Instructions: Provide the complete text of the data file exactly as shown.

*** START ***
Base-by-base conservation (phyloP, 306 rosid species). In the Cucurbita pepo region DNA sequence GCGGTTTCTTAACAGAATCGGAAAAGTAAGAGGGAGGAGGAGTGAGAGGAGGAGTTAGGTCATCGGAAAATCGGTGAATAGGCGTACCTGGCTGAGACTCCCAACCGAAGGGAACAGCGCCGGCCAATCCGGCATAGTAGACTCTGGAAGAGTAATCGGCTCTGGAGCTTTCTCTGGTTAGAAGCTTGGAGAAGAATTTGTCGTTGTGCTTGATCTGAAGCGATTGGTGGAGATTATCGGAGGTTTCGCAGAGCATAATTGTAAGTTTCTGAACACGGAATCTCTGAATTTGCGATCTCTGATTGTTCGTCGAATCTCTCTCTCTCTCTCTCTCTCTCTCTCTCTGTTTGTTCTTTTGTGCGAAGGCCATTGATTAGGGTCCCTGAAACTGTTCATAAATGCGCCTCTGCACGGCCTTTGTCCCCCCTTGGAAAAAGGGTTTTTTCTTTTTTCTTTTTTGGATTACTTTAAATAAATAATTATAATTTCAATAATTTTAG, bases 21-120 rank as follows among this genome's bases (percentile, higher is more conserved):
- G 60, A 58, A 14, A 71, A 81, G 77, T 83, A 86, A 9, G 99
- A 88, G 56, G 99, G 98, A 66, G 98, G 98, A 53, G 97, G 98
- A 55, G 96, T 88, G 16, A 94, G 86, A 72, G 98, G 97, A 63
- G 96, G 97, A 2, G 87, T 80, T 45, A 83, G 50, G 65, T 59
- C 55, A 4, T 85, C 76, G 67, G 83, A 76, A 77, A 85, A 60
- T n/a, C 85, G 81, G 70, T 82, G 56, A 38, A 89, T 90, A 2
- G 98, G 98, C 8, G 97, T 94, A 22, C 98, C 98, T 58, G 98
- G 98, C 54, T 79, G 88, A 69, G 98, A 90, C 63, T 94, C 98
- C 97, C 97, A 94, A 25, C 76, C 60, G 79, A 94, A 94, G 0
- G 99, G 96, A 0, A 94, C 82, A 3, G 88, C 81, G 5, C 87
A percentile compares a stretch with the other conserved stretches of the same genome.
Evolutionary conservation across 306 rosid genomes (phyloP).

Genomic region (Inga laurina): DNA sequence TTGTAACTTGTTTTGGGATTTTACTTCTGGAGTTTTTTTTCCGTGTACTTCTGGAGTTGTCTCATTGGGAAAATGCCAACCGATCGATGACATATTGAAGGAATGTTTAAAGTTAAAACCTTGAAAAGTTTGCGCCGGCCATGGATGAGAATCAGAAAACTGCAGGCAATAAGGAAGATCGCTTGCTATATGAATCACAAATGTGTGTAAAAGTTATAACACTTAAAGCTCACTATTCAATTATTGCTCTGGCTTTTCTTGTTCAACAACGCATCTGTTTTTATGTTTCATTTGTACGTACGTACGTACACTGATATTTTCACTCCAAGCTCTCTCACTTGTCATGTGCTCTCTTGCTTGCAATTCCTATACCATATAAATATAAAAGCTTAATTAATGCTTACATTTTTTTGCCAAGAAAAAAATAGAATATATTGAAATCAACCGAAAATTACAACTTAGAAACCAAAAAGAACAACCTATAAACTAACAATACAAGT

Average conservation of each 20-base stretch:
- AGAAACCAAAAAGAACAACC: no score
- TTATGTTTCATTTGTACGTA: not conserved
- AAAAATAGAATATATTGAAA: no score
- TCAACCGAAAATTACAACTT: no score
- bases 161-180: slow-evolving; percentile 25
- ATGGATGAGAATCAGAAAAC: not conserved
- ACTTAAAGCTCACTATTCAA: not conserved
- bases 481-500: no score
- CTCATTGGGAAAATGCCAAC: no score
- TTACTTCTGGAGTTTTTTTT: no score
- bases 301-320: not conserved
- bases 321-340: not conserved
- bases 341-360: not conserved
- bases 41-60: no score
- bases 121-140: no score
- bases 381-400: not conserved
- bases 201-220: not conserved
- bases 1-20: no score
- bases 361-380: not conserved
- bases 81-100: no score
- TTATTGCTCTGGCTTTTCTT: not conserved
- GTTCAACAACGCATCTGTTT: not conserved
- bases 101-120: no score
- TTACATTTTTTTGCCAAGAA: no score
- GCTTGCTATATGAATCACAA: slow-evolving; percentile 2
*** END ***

Base-by-base conservation (phyloP, 306 rosid species). In the Cucurbita pepo region DNA sequence GCGGTTTCTTAACAGAATCGGAAAAGTAAGAGGGAGGAGGAGTGAGAGGAGGAGTTAGGTCATCGGAAAATCGGTGAATAGGCGTACCTGGCTGAGACTCCCAACCGAAGGGAACAGCGCCGGCCAATCCGGCATAGTAGACTCTGGAAGAGTAATCGGCTCTGGAGCTTTCTCTGGTTAGAAGCTTGGAGAAGAATTTGTCGTTGTGCTTGATCTGAAGCGATTGGTGGAGATTATCGGAGGTTTCGCAGAGCATAATTGTAAGTTTCTGAACACGGAATCTCTGAATTTGCGATCTCTGATTGTTCGTCGAATCTCTCTCTCTCTCTCTCTCTCTCTCTCTCTGTTTGTTCTTTTGTGCGAAGGCCATTGATTAGGGTCCCTGAAACTGTTCATAAATGCGCCTCTGCACGGCCTTTGTCCCCCCTTGGAAAAAGGGTTTTTTCTTTTTTCTTTTTTGGATTACTTTAAATAAATAATTATAATTTCAATAATTTTAG, bases 21-120 rank as follows among this genome's bases (percentile, higher is more conserved):
- G 60, A 58, A 14, A 71, A 81, G 77, T 83, A 86, A 9, G 99
- A 88, G 56, G 99, G 98, A 66, G 98, G 98, A 53, G 97, G 98
- A 55, G 96, T 88, G 16, A 94, G 86, A 72, G 98, G 97, A 63
- G 96, G 97, A 2, G 87, T 80, T 45, A 83, G 50, G 65, T 59
- C 55, A 4, T 85, C 76, G 67, G 83, A 76, A 77, A 85, A 60
- T n/a, C 85, G 81, G 70, T 82, G 56, A 38, A 89, T 90, A 2
- G 98, G 98, C 8, G 97, T 94, A 22, C 98, C 98, T 58, G 98
- G 98, C 54, T 79, G 88, A 69, G 98, A 90, C 63, T 94, C 98
- C 97, C 97, A 94, A 25, C 76, C 60, G 79, A 94, A 94, G 0
- G 99, G 96, A 0, A 94, C 82, A 3, G 88, C 81, G 5, C 87
A percentile compares a stretch with the other conserved stretches of the same genome.
Evolutionary conservation across 306 rosid genomes (phyloP).

Genomic region (Inga laurina): DNA sequence TTGTAACTTGTTTTGGGATTTTACTTCTGGAGTTTTTTTTCCGTGTACTTCTGGAGTTGTCTCATTGGGAAAATGCCAACCGATCGATGACATATTGAAGGAATGTTTAAAGTTAAAACCTTGAAAAGTTTGCGCCGGCCATGGATGAGAATCAGAAAACTGCAGGCAATAAGGAAGATCGCTTGCTATATGAATCACAAATGTGTGTAAAAGTTATAACACTTAAAGCTCACTATTCAATTATTGCTCTGGCTTTTCTTGTTCAACAACGCATCTGTTTTTATGTTTCATTTGTACGTACGTACGTACACTGATATTTTCACTCCAAGCTCTCTCACTTGTCATGTGCTCTCTTGCTTGCAATTCCTATACCATATAAATATAAAAGCTTAATTAATGCTTACATTTTTTTGCCAAGAAAAAAATAGAATATATTGAAATCAACCGAAAATTACAACTTAGAAACCAAAAAGAACAACCTATAAACTAACAATACAAGT

Average conservation of each 20-base stretch:
- AGAAACCAAAAAGAACAACC: no score
- TTATGTTTCATTTGTACGTA: not conserved
- AAAAATAGAATATATTGAAA: no score
- TCAACCGAAAATTACAACTT: no score
- bases 161-180: slow-evolving; percentile 25
- ATGGATGAGAATCAGAAAAC: not conserved
- ACTTAAAGCTCACTATTCAA: not conserved
- bases 481-500: no score
- CTCATTGGGAAAATGCCAAC: no score
- TTACTTCTGGAGTTTTTTTT: no score
- bases 301-320: not conserved
- bases 321-340: not conserved
- bases 341-360: not conserved
- bases 41-60: no score
- bases 121-140: no score
- bases 381-400: not conserved
- bases 201-220: not conserved
- bases 1-20: no score
- bases 361-380: not conserved
- bases 81-100: no score
- TTATTGCTCTGGCTTTTCTT: not conserved
- GTTCAACAACGCATCTGTTT: not conserved
- bases 101-120: no score
- TTACATTTTTTTGCCAAGAA: no score
- GCTTGCTATATGAATCACAA: slow-evolving; percentile 2